Immediately after the completion of the prototype chair from my last post, I began work on the next. Gluing up a seat blank of white ash and sawing arms from brown ash. The shape of the arms being mostly dictated by the grain of the wood. Striving to keep the grain off the arm continuous. In turn, the arm blank then plays a significant role in the shape of the seat.
The process remains unchanged. The leg mortises were drilled and the seat saddled. First, roughing out with gouge and mallet. Followed with travisher and scraper. The edges of the seat were chamfered.
I did use this opportunity to refine a jig that I have been developing for this type of chair and to record the details. The jig provides a bit of continuity to a chair that largely develops organically.
I then fitted the arm spindles and crest rail. This crest rail is from a scrap of walnut that I found in my attic.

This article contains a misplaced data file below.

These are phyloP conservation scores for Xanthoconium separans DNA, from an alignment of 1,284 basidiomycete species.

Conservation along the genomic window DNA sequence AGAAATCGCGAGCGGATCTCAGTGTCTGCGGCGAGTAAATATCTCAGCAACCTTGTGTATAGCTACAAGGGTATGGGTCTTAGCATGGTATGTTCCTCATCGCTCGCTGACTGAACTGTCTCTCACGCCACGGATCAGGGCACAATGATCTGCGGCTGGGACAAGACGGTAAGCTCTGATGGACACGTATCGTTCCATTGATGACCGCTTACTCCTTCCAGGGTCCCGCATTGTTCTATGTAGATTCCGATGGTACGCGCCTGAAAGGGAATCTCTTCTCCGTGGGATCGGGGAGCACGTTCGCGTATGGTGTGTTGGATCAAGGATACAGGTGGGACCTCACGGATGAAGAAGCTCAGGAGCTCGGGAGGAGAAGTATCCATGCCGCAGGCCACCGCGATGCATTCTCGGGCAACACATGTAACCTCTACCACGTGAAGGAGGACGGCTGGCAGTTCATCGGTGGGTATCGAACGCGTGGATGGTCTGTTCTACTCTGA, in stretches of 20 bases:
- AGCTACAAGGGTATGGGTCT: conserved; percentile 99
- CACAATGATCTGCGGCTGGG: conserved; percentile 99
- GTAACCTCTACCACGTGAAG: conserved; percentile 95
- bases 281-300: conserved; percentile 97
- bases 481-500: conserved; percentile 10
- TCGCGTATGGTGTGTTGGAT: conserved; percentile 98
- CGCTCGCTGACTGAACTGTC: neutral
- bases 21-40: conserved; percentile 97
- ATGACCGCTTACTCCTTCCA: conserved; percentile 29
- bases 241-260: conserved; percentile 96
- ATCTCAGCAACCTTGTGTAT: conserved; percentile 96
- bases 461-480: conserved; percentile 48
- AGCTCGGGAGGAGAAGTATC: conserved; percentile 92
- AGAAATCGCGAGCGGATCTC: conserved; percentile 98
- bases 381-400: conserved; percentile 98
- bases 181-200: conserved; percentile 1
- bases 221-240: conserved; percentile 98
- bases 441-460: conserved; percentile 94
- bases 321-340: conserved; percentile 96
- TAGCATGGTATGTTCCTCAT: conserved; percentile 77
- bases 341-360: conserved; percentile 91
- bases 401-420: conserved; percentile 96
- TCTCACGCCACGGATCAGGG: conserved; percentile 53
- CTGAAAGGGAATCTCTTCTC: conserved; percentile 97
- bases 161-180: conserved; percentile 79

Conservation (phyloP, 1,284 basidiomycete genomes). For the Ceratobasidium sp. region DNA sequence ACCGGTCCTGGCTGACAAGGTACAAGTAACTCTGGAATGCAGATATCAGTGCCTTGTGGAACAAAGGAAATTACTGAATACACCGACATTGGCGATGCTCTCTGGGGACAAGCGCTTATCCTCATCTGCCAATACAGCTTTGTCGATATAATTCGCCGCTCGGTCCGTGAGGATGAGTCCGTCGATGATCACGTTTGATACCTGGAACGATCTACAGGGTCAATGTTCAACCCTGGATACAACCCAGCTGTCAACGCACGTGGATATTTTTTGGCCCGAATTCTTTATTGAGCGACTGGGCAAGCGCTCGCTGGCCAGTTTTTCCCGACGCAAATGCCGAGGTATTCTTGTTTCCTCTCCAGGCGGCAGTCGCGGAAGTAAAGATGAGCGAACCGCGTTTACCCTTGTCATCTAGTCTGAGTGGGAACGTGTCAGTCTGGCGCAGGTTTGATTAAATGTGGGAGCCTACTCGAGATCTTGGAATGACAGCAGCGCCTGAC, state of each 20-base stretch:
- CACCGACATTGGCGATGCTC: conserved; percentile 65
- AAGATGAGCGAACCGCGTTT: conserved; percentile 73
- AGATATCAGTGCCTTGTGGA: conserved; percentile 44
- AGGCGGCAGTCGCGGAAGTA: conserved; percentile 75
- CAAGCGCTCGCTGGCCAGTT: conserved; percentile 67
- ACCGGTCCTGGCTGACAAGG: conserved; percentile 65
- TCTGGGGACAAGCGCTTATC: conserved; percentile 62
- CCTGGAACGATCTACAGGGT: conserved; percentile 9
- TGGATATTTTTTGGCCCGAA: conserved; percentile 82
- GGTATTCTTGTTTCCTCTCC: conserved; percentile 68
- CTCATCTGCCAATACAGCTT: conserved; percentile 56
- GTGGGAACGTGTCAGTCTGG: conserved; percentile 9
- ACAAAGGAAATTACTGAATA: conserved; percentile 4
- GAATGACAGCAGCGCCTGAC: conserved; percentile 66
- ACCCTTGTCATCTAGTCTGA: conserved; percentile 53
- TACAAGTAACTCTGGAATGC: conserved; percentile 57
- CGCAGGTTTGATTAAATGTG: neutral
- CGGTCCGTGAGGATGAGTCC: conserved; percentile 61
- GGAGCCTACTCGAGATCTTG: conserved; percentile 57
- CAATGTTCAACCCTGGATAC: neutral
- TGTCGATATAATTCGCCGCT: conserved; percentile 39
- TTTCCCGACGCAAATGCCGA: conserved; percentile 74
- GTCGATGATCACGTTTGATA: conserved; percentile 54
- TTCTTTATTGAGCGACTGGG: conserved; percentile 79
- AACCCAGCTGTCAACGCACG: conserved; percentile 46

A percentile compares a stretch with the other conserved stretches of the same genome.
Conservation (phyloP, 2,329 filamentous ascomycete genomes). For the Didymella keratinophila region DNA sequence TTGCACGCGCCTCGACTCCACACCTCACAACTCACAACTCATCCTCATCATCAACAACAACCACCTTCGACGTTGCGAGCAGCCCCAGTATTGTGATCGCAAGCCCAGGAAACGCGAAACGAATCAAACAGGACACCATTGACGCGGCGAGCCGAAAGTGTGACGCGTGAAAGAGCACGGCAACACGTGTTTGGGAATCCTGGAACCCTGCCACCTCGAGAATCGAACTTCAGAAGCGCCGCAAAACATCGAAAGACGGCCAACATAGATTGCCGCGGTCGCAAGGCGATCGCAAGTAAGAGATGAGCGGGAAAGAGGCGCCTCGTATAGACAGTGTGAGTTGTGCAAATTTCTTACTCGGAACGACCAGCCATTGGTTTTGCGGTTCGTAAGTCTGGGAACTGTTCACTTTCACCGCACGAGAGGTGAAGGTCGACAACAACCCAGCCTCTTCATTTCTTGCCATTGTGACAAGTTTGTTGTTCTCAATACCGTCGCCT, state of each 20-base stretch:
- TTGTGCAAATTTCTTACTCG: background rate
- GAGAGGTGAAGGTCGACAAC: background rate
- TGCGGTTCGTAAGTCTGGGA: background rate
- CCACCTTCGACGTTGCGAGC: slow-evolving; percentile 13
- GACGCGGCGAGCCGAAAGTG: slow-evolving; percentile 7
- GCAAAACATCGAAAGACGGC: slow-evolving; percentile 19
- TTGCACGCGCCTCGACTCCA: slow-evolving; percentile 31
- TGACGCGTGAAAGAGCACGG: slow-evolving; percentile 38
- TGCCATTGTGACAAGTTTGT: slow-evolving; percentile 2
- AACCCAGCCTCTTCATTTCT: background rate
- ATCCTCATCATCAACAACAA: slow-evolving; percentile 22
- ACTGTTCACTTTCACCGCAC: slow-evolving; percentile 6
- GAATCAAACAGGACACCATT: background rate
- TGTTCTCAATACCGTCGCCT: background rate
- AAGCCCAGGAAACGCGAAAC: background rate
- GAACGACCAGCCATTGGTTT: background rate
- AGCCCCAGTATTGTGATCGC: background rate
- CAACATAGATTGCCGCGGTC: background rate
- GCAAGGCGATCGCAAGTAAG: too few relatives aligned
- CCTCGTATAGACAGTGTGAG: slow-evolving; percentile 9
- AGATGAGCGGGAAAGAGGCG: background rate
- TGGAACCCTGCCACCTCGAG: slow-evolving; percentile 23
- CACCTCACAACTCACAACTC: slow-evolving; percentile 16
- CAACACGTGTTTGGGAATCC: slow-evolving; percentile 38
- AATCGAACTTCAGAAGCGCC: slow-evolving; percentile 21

The contours of the arms and crest rail were then refined and the chair assembled with glue and wedges. I added a bit of wood burning to a few of the edges and a touch of knot work.
Finally, the chair received several coats of oil and beeswax.
The two chairs from this design. The prototype on the left and the slightly refined version on the right.
I still want to build at least two more versions of this chair. Unfortunately, I developed tendonitis in my right elbow somewhere along the way. The condition was so severe that I could not even grip a beer bottle. So the situation was critical. For the past several weeks I have been resting it and the tendonitis is starting to subside. Hopefully I can get back into the shop in few more weeks.
In my next post I’ll show you how I have been spending my creative energy while convalescing.
Part 2 Greg Merritt